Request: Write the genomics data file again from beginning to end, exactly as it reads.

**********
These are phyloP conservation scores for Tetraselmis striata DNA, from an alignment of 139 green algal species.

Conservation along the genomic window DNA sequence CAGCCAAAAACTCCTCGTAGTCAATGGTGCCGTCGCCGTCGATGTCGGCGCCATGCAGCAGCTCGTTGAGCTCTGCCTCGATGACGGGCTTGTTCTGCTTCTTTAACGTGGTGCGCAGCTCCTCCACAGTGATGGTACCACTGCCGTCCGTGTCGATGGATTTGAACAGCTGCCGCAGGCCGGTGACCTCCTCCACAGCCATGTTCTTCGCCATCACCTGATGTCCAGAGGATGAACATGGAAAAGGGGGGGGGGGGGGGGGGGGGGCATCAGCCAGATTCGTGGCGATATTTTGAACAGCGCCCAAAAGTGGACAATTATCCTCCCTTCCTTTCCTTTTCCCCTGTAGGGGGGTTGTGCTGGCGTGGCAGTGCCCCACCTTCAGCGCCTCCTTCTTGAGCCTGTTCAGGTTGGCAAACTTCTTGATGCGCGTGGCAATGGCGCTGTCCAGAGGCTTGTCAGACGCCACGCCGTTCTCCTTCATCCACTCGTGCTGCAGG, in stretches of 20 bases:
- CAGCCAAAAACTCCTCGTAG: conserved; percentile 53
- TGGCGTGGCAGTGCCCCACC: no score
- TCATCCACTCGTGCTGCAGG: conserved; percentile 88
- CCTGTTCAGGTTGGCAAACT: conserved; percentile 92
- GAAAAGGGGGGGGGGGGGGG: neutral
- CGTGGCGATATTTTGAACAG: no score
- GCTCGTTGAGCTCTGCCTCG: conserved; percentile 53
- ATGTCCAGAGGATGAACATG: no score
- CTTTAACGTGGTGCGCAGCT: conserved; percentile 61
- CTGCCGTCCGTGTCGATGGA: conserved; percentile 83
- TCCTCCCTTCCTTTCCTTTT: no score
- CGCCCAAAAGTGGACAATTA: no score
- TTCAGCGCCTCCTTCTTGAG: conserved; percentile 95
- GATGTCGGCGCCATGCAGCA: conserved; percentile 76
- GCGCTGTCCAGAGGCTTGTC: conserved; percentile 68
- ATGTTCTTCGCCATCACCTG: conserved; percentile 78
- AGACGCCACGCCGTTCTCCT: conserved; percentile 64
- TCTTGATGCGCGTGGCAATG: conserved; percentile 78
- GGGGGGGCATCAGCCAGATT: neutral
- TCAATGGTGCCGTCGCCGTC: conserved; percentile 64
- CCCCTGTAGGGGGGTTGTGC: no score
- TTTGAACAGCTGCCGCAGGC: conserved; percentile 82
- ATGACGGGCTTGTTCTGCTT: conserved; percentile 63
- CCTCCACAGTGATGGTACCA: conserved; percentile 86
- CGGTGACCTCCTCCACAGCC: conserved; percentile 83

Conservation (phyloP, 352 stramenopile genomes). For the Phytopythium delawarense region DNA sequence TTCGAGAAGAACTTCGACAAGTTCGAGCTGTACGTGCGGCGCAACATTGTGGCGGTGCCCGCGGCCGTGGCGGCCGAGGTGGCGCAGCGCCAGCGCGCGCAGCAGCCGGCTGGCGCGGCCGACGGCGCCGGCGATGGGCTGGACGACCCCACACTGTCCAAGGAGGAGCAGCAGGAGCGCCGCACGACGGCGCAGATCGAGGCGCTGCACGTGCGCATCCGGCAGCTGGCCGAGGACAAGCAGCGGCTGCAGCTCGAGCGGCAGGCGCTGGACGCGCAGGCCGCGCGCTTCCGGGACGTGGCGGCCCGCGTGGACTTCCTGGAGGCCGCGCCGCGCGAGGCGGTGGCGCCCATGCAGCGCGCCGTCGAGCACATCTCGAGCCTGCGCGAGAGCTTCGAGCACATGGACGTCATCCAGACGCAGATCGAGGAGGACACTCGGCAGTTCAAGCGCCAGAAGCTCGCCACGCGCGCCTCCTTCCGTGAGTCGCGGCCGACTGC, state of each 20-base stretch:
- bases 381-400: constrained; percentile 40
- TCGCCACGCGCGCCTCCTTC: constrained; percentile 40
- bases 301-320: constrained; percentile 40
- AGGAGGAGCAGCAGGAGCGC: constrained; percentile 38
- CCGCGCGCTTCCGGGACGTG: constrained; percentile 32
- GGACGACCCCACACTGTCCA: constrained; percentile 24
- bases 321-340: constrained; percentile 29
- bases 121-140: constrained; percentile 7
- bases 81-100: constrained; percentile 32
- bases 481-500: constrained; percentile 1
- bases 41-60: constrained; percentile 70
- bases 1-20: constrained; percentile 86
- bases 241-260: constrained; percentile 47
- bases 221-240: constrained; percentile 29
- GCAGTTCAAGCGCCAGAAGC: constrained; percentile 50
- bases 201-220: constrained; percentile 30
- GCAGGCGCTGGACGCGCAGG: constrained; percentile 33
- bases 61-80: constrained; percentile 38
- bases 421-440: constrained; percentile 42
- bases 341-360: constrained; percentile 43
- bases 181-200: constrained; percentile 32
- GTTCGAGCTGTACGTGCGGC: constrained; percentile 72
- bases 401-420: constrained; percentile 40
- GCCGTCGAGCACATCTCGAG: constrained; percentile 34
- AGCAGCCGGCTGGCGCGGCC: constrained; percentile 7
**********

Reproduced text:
These are phyloP conservation scores for Tetraselmis striata DNA, from an alignment of 139 green algal species.

Conservation along the genomic window DNA sequence CAGCCAAAAACTCCTCGTAGTCAATGGTGCCGTCGCCGTCGATGTCGGCGCCATGCAGCAGCTCGTTGAGCTCTGCCTCGATGACGGGCTTGTTCTGCTTCTTTAACGTGGTGCGCAGCTCCTCCACAGTGATGGTACCACTGCCGTCCGTGTCGATGGATTTGAACAGCTGCCGCAGGCCGGTGACCTCCTCCACAGCCATGTTCTTCGCCATCACCTGATGTCCAGAGGATGAACATGGAAAAGGGGGGGGGGGGGGGGGGGGGGCATCAGCCAGATTCGTGGCGATATTTTGAACAGCGCCCAAAAGTGGACAATTATCCTCCCTTCCTTTCCTTTTCCCCTGTAGGGGGGTTGTGCTGGCGTGGCAGTGCCCCACCTTCAGCGCCTCCTTCTTGAGCCTGTTCAGGTTGGCAAACTTCTTGATGCGCGTGGCAATGGCGCTGTCCAGAGGCTTGTCAGACGCCACGCCGTTCTCCTTCATCCACTCGTGCTGCAGG, in stretches of 20 bases:
- CAGCCAAAAACTCCTCGTAG: conserved; percentile 53
- TGGCGTGGCAGTGCCCCACC: no score
- TCATCCACTCGTGCTGCAGG: conserved; percentile 88
- CCTGTTCAGGTTGGCAAACT: conserved; percentile 92
- GAAAAGGGGGGGGGGGGGGG: neutral
- CGTGGCGATATTTTGAACAG: no score
- GCTCGTTGAGCTCTGCCTCG: conserved; percentile 53
- ATGTCCAGAGGATGAACATG: no score
- CTTTAACGTGGTGCGCAGCT: conserved; percentile 61
- CTGCCGTCCGTGTCGATGGA: conserved; percentile 83
- TCCTCCCTTCCTTTCCTTTT: no score
- CGCCCAAAAGTGGACAATTA: no score
- TTCAGCGCCTCCTTCTTGAG: conserved; percentile 95
- GATGTCGGCGCCATGCAGCA: conserved; percentile 76
- GCGCTGTCCAGAGGCTTGTC: conserved; percentile 68
- ATGTTCTTCGCCATCACCTG: conserved; percentile 78
- AGACGCCACGCCGTTCTCCT: conserved; percentile 64
- TCTTGATGCGCGTGGCAATG: conserved; percentile 78
- GGGGGGGCATCAGCCAGATT: neutral
- TCAATGGTGCCGTCGCCGTC: conserved; percentile 64
- CCCCTGTAGGGGGGTTGTGC: no score
- TTTGAACAGCTGCCGCAGGC: conserved; percentile 82
- ATGACGGGCTTGTTCTGCTT: conserved; percentile 63
- CCTCCACAGTGATGGTACCA: conserved; percentile 86
- CGGTGACCTCCTCCACAGCC: conserved; percentile 83

Conservation (phyloP, 352 stramenopile genomes). For the Phytopythium delawarense region DNA sequence TTCGAGAAGAACTTCGACAAGTTCGAGCTGTACGTGCGGCGCAACATTGTGGCGGTGCCCGCGGCCGTGGCGGCCGAGGTGGCGCAGCGCCAGCGCGCGCAGCAGCCGGCTGGCGCGGCCGACGGCGCCGGCGATGGGCTGGACGACCCCACACTGTCCAAGGAGGAGCAGCAGGAGCGCCGCACGACGGCGCAGATCGAGGCGCTGCACGTGCGCATCCGGCAGCTGGCCGAGGACAAGCAGCGGCTGCAGCTCGAGCGGCAGGCGCTGGACGCGCAGGCCGCGCGCTTCCGGGACGTGGCGGCCCGCGTGGACTTCCTGGAGGCCGCGCCGCGCGAGGCGGTGGCGCCCATGCAGCGCGCCGTCGAGCACATCTCGAGCCTGCGCGAGAGCTTCGAGCACATGGACGTCATCCAGACGCAGATCGAGGAGGACACTCGGCAGTTCAAGCGCCAGAAGCTCGCCACGCGCGCCTCCTTCCGTGAGTCGCGGCCGACTGC, state of each 20-base stretch:
- bases 381-400: constrained; percentile 40
- TCGCCACGCGCGCCTCCTTC: constrained; percentile 40
- bases 301-320: constrained; percentile 40
- AGGAGGAGCAGCAGGAGCGC: constrained; percentile 38
- CCGCGCGCTTCCGGGACGTG: constrained; percentile 32
- GGACGACCCCACACTGTCCA: constrained; percentile 24
- bases 321-340: constrained; percentile 29
- bases 121-140: constrained; percentile 7
- bases 81-100: constrained; percentile 32
- bases 481-500: constrained; percentile 1
- bases 41-60: constrained; percentile 70
- bases 1-20: constrained; percentile 86
- bases 241-260: constrained; percentile 47
- bases 221-240: constrained; percentile 29
- GCAGTTCAAGCGCCAGAAGC: constrained; percentile 50
- bases 201-220: constrained; percentile 30
- GCAGGCGCTGGACGCGCAGG: constrained; percentile 33
- bases 61-80: constrained; percentile 38
- bases 421-440: constrained; percentile 42
- bases 341-360: constrained; percentile 43
- bases 181-200: constrained; percentile 32
- GTTCGAGCTGTACGTGCGGC: constrained; percentile 72
- bases 401-420: constrained; percentile 40
- GCCGTCGAGCACATCTCGAG: constrained; percentile 34
- AGCAGCCGGCTGGCGCGGCC: constrained; percentile 7